How hyper-localism in nonprofit and philanthropy has become a barrier to justice and equity

Written by Vu Le

A few weeks ago, I came back from a trip to Kenya to learn about and discuss global aid, specifically how colonization and imperialism and their legacy have created a system of global aid wrapped in patriarchy and white supremacy. It was my first time on the continent, and it was eye-opening seeing how foreign policies have affected local communities.

I am now back home in the US and continue to be horrified by the gen0cide that Israel continues committing against Palestinian civilians: bombing refugee camps, massacring children and civilians even as we sleep and go about our days.

 “Why do you care what happens thousands of miles away?” several trolls have asked me online. Similar sentiments are expressed by people I know, including colleagues from our field, but sounding much more civil and reasonable: “I don’t have the time and energy to be up to date on all the global events. I’m trying to focus on what I can do in my own neighborhood.”

Over the past several decades, we have internalized a philosophy that local is good. Support local businesses. Buy local produce. Hire people who live in the neighborhood. Our sector has been a huge proponent of this philosophy, with most nonprofits tackling local issues, and foundations and donors choosing to invest their dollars in the geographic areas where they and their trustees live and work.

In general, I’m supportive of this approach. We should invest in our communities and avoid the environmental and other costs of spending resources outside it. However, like with anything else, the pendulum often swings too far to one end, creating negative consequences, and often worsening the problems we’re trying to solve and causing new ones that we may not even know about:

Maintaining the inequitable distribution of resources: If wealthy people and corporations only invest in where they live, then it concentrates resources in already-wealthy neighborhoods, leaving behind many areas, such as rural communities where there are few rich people and few foundations. This concentration of wealth in already affluent areas perpetuates the cycle where well-off neighborhoods have programs and services, while poor and rural communities continue to struggle.

Entrenching apathy toward other communities: I see it with Palestine, Congo, Sudan, and other countries where horrific things are happening. It is overwhelming to have to pay attention to everything taking place around the world. Localism allows us a convenient excuse to look away and not pay attention. After all, how can anyone blame you for wanting to focus your time and energy on the people and businesses in your own neighborhood? But again, this can go too far, where the lives of others in far-off places become theoretical and academic, which reduces our collective empathy and humanity.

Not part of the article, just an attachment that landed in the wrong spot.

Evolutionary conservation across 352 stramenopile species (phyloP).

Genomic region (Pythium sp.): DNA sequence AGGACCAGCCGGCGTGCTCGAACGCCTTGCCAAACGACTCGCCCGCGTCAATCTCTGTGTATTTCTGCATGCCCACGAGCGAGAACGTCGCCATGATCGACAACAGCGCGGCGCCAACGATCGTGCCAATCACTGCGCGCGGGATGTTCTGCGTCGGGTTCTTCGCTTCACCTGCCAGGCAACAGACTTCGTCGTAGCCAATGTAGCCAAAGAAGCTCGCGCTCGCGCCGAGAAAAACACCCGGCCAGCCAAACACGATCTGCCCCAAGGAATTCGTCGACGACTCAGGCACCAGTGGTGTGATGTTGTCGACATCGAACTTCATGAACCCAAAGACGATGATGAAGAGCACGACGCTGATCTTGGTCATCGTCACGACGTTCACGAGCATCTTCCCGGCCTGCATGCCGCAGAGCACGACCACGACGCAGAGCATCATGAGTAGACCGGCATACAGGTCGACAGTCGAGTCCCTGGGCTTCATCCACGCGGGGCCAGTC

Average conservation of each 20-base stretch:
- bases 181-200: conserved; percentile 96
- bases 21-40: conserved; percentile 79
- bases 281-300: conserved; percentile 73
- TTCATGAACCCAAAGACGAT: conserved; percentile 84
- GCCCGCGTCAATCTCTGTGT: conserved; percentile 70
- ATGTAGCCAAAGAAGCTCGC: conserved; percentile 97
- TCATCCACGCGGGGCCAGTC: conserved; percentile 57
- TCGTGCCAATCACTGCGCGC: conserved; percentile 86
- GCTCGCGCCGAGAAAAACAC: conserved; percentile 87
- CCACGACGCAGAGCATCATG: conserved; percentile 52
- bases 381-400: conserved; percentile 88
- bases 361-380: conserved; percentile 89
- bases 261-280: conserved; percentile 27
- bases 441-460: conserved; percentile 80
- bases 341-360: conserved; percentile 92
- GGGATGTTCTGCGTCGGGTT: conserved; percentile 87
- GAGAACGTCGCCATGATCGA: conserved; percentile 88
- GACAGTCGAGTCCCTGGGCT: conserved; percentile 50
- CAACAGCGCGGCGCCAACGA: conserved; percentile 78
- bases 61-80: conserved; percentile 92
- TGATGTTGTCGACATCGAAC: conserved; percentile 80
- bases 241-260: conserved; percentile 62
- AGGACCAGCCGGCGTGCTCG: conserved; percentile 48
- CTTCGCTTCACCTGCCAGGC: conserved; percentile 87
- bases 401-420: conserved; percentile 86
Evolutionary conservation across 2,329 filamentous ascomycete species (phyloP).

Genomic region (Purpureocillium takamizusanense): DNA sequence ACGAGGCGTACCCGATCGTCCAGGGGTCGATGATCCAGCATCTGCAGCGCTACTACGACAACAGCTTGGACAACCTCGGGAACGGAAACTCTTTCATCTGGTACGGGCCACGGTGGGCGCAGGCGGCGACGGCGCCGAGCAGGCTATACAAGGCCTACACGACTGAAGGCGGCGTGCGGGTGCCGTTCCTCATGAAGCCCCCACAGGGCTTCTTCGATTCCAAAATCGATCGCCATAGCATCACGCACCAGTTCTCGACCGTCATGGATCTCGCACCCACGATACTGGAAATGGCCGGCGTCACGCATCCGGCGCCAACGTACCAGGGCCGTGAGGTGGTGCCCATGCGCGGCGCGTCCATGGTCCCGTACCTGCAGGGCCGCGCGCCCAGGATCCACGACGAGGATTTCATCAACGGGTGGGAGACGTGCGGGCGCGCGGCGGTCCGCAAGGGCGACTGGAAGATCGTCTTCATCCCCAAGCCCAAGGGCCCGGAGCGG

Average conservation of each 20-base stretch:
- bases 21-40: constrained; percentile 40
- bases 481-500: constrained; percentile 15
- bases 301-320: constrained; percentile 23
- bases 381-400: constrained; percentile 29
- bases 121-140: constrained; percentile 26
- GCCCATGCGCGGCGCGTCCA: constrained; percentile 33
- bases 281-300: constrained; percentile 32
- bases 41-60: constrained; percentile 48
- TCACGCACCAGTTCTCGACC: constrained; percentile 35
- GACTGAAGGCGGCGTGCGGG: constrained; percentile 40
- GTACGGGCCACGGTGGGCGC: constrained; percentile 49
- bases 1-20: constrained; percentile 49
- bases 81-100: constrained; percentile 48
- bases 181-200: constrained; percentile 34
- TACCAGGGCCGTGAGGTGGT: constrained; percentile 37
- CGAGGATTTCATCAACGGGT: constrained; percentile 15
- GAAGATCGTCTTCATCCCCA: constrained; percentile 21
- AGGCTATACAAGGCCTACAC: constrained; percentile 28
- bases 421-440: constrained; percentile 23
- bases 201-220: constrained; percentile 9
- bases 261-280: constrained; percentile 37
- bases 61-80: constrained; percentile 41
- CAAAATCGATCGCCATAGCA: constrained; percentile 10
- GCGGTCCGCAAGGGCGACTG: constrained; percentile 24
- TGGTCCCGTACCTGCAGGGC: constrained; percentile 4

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About the author

Vu Le

Vu Le (“voo lay”) is a writer, speaker, vegan, Pisces, and the former Executive Director of RVC, a nonprofit in Seattle that promotes social justice by developing leaders of color, strengthening organizations led by communities of color, and fostering collaboration between diverse communities.

Vu’s passion to make the world better, combined with a low score on the Law School Admission Test, drove him into the field of nonprofit work, where he learned that we should take the work seriously, but not ourselves. There’s tons of humor in the nonprofit world, and someone needs to document it. He is going to do that, with the hope that one day, a TV producer will see how cool and interesting our field is and make a show about nonprofit work, featuring attractive actors attending strategic planning meetings and filing 990 tax forms.

Known for his no-BS approach, irreverent sense of humor, and love of unicorns, Vu has been featured in dozens, if not hundreds, of his own blog posts at NonprofitAF.com.